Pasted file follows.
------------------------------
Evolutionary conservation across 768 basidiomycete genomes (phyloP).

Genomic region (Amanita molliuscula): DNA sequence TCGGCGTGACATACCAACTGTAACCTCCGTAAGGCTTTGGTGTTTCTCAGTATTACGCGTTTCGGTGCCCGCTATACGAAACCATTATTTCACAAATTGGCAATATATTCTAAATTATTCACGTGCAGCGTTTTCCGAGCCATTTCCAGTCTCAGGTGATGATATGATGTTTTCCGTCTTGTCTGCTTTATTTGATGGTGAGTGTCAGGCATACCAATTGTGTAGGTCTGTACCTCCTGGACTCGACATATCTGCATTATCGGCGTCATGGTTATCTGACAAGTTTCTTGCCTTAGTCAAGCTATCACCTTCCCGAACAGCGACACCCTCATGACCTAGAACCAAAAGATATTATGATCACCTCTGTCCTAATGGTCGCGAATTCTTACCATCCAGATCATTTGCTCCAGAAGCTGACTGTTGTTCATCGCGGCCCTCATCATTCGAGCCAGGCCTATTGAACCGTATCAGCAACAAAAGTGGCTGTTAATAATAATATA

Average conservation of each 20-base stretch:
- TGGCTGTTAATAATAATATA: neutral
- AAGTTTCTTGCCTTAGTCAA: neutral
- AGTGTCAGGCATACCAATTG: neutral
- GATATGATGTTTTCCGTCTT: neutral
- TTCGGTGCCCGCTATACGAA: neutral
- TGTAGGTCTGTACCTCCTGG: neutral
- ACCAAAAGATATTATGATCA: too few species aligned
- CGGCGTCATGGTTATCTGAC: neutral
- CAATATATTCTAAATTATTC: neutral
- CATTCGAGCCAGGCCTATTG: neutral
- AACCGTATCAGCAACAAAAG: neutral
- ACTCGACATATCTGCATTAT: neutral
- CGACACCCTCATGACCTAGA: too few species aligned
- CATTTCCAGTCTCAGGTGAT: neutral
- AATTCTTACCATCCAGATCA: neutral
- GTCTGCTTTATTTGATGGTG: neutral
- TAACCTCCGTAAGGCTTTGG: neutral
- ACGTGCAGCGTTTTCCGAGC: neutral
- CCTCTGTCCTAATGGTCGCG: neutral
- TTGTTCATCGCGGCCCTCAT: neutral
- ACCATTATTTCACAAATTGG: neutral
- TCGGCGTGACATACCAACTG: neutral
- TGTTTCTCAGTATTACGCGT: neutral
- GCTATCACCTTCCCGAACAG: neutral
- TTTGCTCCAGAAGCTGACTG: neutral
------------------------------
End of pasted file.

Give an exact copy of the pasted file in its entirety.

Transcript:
Evolutionary conservation across 768 basidiomycete genomes (phyloP).

Genomic region (Amanita molliuscula): DNA sequence TCGGCGTGACATACCAACTGTAACCTCCGTAAGGCTTTGGTGTTTCTCAGTATTACGCGTTTCGGTGCCCGCTATACGAAACCATTATTTCACAAATTGGCAATATATTCTAAATTATTCACGTGCAGCGTTTTCCGAGCCATTTCCAGTCTCAGGTGATGATATGATGTTTTCCGTCTTGTCTGCTTTATTTGATGGTGAGTGTCAGGCATACCAATTGTGTAGGTCTGTACCTCCTGGACTCGACATATCTGCATTATCGGCGTCATGGTTATCTGACAAGTTTCTTGCCTTAGTCAAGCTATCACCTTCCCGAACAGCGACACCCTCATGACCTAGAACCAAAAGATATTATGATCACCTCTGTCCTAATGGTCGCGAATTCTTACCATCCAGATCATTTGCTCCAGAAGCTGACTGTTGTTCATCGCGGCCCTCATCATTCGAGCCAGGCCTATTGAACCGTATCAGCAACAAAAGTGGCTGTTAATAATAATATA

Average conservation of each 20-base stretch:
- TGGCTGTTAATAATAATATA: neutral
- AAGTTTCTTGCCTTAGTCAA: neutral
- AGTGTCAGGCATACCAATTG: neutral
- GATATGATGTTTTCCGTCTT: neutral
- TTCGGTGCCCGCTATACGAA: neutral
- TGTAGGTCTGTACCTCCTGG: neutral
- ACCAAAAGATATTATGATCA: too few species aligned
- CGGCGTCATGGTTATCTGAC: neutral
- CAATATATTCTAAATTATTC: neutral
- CATTCGAGCCAGGCCTATTG: neutral
- AACCGTATCAGCAACAAAAG: neutral
- ACTCGACATATCTGCATTAT: neutral
- CGACACCCTCATGACCTAGA: too few species aligned
- CATTTCCAGTCTCAGGTGAT: neutral
- AATTCTTACCATCCAGATCA: neutral
- GTCTGCTTTATTTGATGGTG: neutral
- TAACCTCCGTAAGGCTTTGG: neutral
- ACGTGCAGCGTTTTCCGAGC: neutral
- CCTCTGTCCTAATGGTCGCG: neutral
- TTGTTCATCGCGGCCCTCAT: neutral
- ACCATTATTTCACAAATTGG: neutral
- TCGGCGTGACATACCAACTG: neutral
- TGTTTCTCAGTATTACGCGT: neutral
- GCTATCACCTTCCCGAACAG: neutral
- TTTGCTCCAGAAGCTGACTG: neutral